When Will the FDA Ban Menthol Cigarettes?

Cigarettes stink.

Cigarettes are the single-most preventable cause of morbidity and mortality in the United States. Each year, an estimated 443,000 Americans die of cigarette exposure, and 8.6 million people live with grim disease and disability secondary to cigarette use. Cigarettes blight public health; they not only kill users but also put everyone breathing in secondhand smoke at risk, too.

Cigarettes should be an anachronism of a time when we knew little about how these little sticks of tobacco and additives caused cancer and COPD. Instead, Big Tobacco continues to thrive and peddle and push their product on everyone—most noticeably adolescents and minorities—with the hope that we all get hooked

When one person kills or maims another person, we expect the swift hand of American justice to mete out appropriate punishment. However, when a big tobacco company kills untold millions, the company is rewarded with money. We live in a world of blurred lines, where one person's murderer is another lobbyist's client or senator's PAC.

An important and symbolic first step in the eventual obliteration of cigarette sales could be banning the sale of menthol cigarettes—a move with limited precedent. Specifically, in 2009 the feds banned flavored cigarette sales including fruit flavors and clove (kretek). With this ban of flavored cigarettes, the FDA hoped to make cigarettes less palatable to youngsters. However, menthol cigarettes, by and far the most popular flavored cigarette with a 25 percent market share, are still being sold to adolescents and others without hindrance. Moreover, menthol is more than mere flavoring; it's a drug with anesthetic properties.

In 2009, tobacco regulation was placed under the control of the Center for Tobacco Products at the Food and Drug Administration (FDA). The center's flagship task was to figure out just how dangerous menthol cigarettes were as compared with nonmenthol cigarettes. Specifically, the center focused on menthol cigarette use among adolescents, minorities and those who try to quit. Despite their scary findings which were published in 2013, menthol cigarettes remain on the market.

The Seedy Underbelly of Cigarette Advertisement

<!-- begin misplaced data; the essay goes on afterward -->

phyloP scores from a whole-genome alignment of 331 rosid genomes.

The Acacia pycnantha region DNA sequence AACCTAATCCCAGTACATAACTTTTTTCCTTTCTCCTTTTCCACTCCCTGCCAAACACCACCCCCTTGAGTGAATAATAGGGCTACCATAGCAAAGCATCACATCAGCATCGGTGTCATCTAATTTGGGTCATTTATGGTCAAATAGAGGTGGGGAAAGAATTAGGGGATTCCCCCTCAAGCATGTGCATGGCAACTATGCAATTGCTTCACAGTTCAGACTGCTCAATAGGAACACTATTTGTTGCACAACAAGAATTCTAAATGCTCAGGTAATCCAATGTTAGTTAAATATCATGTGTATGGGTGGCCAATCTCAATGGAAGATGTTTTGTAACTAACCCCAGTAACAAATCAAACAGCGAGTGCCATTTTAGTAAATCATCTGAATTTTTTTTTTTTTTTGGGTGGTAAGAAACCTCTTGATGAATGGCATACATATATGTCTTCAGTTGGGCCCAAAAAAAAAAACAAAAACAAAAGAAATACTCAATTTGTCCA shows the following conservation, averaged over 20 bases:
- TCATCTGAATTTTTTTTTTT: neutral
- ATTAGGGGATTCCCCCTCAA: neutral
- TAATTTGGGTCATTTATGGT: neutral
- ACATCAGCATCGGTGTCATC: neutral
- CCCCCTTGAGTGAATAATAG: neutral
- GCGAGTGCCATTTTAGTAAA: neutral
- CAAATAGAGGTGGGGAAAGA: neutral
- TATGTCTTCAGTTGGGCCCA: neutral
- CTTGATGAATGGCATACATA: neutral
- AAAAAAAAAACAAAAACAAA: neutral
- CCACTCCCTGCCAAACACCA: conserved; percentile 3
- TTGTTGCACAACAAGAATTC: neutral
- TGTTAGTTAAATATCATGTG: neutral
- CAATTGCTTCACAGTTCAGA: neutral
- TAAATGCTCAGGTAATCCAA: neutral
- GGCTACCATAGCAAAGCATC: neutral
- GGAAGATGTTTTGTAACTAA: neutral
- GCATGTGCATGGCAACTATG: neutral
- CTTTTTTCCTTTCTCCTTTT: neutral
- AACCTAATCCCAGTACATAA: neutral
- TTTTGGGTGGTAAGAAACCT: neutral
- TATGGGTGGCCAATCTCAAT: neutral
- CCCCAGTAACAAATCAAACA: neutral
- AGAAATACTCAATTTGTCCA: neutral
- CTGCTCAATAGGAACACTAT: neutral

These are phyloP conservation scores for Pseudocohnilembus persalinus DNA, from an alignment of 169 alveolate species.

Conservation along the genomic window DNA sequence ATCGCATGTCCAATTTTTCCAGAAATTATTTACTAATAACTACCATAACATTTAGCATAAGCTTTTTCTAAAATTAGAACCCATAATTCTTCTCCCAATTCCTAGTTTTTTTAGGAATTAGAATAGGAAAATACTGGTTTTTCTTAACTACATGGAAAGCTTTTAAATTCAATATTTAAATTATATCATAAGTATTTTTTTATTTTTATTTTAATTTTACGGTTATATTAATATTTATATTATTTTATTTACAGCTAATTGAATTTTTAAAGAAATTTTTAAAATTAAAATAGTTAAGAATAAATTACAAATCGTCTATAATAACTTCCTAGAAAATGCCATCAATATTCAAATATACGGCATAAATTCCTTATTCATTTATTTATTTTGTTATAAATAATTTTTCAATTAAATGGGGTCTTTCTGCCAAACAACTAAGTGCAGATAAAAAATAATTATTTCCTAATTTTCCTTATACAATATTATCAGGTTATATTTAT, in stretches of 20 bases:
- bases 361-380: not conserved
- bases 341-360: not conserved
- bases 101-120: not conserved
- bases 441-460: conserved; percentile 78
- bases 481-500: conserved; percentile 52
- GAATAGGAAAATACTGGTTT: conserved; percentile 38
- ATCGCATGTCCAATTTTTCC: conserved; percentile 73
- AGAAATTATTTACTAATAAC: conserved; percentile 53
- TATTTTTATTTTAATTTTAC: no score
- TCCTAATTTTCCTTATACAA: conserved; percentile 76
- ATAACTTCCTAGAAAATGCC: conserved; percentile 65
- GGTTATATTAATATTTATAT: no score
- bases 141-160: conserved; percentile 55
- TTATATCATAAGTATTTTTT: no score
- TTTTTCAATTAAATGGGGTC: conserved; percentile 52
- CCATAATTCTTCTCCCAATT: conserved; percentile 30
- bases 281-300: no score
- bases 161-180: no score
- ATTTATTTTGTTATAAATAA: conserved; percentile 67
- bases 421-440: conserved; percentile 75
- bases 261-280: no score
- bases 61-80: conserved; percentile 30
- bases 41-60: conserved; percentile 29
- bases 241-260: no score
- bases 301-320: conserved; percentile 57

It should come as no surprise that Big Tobacco plays dirty. (For an, albeit fictional, crash course, watch Jason Reitman's tour-de-force film Thank You for Smoking.) The marketing of menthol cigarettes is a prime example of how far cigarette companies go to perpetuate profit.

In a freely available article titled "Marketing of menthol cigarettes and consumer perceptions: a review of tobacco industry documents," researchers from UCSF do an excellent job at sampling how cigarette makers pushed menthol on cigarettes on the public. Here are some of their findings:

  • Menthol cigarettes were first created in 1920s by a young man named Lloyd "Spud" Hughes after he sprinkled menthol crystals in his tobacco tin. His mother had given him the menthol for colds which he frequently experienced. Spud cigarettes became the first commercially available menthol cigarette followed by Kool Menthol in 1933.
  • Menthol has a cooling, soothing and anesthetic property which explains why it's used in lozenges, cold-sore preparations, gums, mouthwashes and so forth. Riding on the coattails of menthol's perceived medical benefits, menthol cigarettes were first marketed with health messages. Tobacco companies claimed that menthol cigarettes were safer and tastier than nonmenthol cigarettes. Early advertisements cited the menthol in menthol cigarettes as "clean," "head clearing," and a remedy for coughs and throat irritation.
  • By the early 1950s, the menthol-cigarettes-are-healthy jig was up, and Americans began to understand that cigarettes were unhealthy. Consequently, annual per capita consumption of cigarettes actually decreased in 1953 and 1953 only to later continue its rise through the 1970s. No doubt feeling threatened, Big Tobacco redoubled its advertisement efforts and toned down claims that menthol was healthy. However, tobacco companies still contended that menthol cigarettes were safe and stressed how menthol cigarettes were "soothing" and "refreshing." Unfortunately, to this day, many menthol smokers still believe menthol cigarettes are healthier, milder, easier to smoke and safer than nonmenthol cigarettes.